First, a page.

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Dubious Councellors?

June 9, 2008

While perusing the internet looking for an article I found a while back that would perfectly serve as a linked citation for a witty comment I was making elsewhere online, I found this article about how wary parents need to be about councellors at summer camp.

Now, I don’t have the exact numbers, but I think it’s somewhere in the order of 75%+ abuses of children are committed by someone close to the family as a whole, either a relative or close family friend.  The remainder tend to be adults in positions of power who have the capacity to get the child alone; priests, teachers, doctors, and the like, and there are a few exceptions such as luring on the street, or predatious strangers online, but based on any of my expericences leading and attending camps, a camp is one of the safest places possible.

I’m not coming to this in some sort of idealistic camp-is-awesome perspective; I wish I had the faith in the rest of the world to maintain that, but I don’t.  Instead, the extent to which camps work to prevent possible abuses is spectacular.

All of the camps I’ve worked for/with have had extensive policies to prevent any leader/staff member from being alone with the kids; ever.  A leader was to wait outside an open door in front of the infirmary, should a sick kid need a one-on-one cosultation with our medico.  The Chaplain conducted his/her business on the stoop of a distant but highly visible cabin, in one case, or the porch of a central building with low “close” traffic to provide a high degree of privacy, while leaving constant supervision.  Leaders worked in pairs, always, and more was preferred, so there were no chances for unbecoming behaviour or concerning allegations while one leader ducked out to the WC.

Every camp activity was carefully scripted to leave every child supervised at all times, and every leader watched by at least one other leader, both for the camper’s protection and the leader’s protection.  Activities were carefully scripted to keep male councellors away from female campers, and vice versa.  Every possible action and interaction is planned to minimize the possibility or harmful action or allegations resulting.

Above and beyond all this inter-staff safety-netting and the like, the campers supervise, as well.  The few times one is left alone with kids, there’s 10 of them.  In all the camps I’ve ever been to, the kids band together like glue.  If there’s one, there’s at least three, there’s never singletons or wanderers on their own.  It just doesn’t happen.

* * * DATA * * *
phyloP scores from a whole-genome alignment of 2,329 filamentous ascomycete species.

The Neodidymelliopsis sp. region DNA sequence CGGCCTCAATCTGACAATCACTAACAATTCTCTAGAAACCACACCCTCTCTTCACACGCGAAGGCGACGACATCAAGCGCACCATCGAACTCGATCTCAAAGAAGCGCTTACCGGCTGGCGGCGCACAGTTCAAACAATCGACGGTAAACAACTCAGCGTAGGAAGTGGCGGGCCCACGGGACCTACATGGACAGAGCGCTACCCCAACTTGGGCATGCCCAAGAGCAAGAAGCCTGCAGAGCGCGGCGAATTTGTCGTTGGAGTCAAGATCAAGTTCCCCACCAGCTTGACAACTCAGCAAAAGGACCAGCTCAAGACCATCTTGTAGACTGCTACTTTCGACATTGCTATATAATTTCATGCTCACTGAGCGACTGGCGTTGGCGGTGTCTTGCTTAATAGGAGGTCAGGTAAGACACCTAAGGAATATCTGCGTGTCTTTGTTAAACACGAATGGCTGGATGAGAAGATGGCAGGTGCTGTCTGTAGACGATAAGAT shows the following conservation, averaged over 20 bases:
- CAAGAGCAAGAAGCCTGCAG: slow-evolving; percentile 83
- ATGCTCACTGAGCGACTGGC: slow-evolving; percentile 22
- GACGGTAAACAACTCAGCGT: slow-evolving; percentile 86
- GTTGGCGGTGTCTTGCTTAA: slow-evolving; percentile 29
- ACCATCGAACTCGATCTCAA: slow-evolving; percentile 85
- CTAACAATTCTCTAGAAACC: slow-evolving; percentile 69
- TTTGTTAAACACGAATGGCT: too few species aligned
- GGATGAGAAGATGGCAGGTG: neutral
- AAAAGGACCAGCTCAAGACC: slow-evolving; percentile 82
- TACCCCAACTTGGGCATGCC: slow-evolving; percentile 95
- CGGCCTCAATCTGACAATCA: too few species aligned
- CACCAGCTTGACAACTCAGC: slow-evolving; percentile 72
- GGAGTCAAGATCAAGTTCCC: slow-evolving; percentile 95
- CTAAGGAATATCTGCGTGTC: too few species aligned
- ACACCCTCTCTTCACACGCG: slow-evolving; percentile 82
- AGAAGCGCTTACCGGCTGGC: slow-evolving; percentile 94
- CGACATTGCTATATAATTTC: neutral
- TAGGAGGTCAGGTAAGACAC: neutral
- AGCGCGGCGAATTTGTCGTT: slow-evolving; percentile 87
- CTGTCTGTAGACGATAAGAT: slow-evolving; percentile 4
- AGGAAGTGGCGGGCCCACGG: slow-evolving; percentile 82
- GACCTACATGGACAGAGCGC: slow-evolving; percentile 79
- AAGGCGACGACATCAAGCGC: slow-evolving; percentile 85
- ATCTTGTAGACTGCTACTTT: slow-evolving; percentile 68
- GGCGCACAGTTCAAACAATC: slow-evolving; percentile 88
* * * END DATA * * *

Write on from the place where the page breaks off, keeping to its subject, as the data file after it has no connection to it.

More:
So the mysterious pedophile would not only have to abscond with the child from under the nose of the rest ofthe staff – no small feat, really, but they’d also have to get the same child away from the prying eyes of all the other kids, as well.  Which, I really must add, is beyond comprehension.

The most common scenario is spiriting said child away in the dead of night, or taking them from a bathroom.  Anyone suggesting these has plainly never been to camp.  First off, it’s impossible to overstate how light sleepers those kids are.  I’ve had an entire cabin wake up ’cause someone dropped a teddy bear from the top bunk.  If any of them got up; 1/2 the rest would join them in wakefulness within a minute.  No molester would be able to get that one child out of the cabin alone and unnoticed, not without every other kid in the cabin waking up in the process.  Even if the child was lured willingly. And as fr washrooms, even the boys buddy up to hit the WC; they’re always a distance away from the cabins, and sort of creepy.  Moral support is a must.

Seriously, camps take the safety of kids to extremes.  It’s their everything, ’cause any camp that somehow obtains a shifty reputation is likely tarnished for years, if not ruined for good.  And camps are good for kids and parents – they give parents a week or so off, and kids some time on their own, some independance and a certain degree of freedom both from their folks and from their established circles of friends.

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